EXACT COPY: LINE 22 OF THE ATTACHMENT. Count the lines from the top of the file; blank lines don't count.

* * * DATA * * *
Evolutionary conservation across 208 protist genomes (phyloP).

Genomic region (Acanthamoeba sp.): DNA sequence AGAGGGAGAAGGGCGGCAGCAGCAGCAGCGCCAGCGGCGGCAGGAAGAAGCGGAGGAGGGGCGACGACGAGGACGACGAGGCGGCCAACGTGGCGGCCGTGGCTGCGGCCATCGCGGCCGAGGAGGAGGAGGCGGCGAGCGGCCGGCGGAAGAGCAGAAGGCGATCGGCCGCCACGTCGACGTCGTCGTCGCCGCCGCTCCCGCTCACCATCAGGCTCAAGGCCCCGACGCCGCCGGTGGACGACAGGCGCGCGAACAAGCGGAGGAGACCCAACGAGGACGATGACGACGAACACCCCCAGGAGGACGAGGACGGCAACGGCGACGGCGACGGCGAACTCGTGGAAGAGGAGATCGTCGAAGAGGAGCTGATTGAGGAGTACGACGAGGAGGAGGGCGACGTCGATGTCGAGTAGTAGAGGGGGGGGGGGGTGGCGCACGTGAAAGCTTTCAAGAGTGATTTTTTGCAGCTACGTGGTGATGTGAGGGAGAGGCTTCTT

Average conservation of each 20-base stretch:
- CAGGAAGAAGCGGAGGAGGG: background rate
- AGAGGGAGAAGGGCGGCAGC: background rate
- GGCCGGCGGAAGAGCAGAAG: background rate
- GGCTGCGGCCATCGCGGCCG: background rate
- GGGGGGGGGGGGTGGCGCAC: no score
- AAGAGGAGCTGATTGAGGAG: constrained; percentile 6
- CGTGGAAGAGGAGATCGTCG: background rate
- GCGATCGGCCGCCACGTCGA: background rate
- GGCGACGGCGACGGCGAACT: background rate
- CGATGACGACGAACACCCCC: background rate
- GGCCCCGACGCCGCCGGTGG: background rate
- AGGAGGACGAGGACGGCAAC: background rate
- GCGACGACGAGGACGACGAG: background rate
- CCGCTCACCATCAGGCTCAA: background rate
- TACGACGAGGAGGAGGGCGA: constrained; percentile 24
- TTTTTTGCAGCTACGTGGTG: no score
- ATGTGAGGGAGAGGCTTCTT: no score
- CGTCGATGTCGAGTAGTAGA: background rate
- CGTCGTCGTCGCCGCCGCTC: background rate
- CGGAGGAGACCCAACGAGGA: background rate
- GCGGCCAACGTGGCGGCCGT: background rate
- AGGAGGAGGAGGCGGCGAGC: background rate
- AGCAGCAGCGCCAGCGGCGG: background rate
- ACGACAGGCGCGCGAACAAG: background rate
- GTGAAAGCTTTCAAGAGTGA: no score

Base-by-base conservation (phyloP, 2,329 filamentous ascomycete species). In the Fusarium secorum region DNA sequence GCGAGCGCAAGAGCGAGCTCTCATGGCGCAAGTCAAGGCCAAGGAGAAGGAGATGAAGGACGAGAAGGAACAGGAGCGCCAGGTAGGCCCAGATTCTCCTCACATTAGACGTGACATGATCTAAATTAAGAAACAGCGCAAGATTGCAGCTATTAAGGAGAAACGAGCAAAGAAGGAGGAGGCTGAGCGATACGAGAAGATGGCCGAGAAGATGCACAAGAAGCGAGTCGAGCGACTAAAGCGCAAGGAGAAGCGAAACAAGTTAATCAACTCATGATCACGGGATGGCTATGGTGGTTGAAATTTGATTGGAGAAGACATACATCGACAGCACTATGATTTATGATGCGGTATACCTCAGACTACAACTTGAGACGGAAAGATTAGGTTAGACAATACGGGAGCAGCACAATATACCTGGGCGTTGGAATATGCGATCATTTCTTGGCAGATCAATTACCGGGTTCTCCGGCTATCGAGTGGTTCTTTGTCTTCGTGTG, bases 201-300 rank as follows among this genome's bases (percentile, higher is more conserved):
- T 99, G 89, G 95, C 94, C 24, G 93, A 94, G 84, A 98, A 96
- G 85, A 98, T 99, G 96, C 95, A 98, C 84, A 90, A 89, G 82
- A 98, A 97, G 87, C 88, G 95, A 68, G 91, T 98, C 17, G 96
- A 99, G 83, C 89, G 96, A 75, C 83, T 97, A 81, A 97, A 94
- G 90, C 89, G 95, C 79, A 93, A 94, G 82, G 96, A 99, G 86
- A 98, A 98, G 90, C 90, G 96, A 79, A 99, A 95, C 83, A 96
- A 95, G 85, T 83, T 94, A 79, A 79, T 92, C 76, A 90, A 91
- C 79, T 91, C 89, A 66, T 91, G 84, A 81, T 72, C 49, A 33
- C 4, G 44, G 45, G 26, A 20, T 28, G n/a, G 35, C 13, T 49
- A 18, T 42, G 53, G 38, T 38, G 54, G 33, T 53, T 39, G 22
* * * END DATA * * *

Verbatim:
- CGTCGTCGTCGCCGCCGCTC: background rate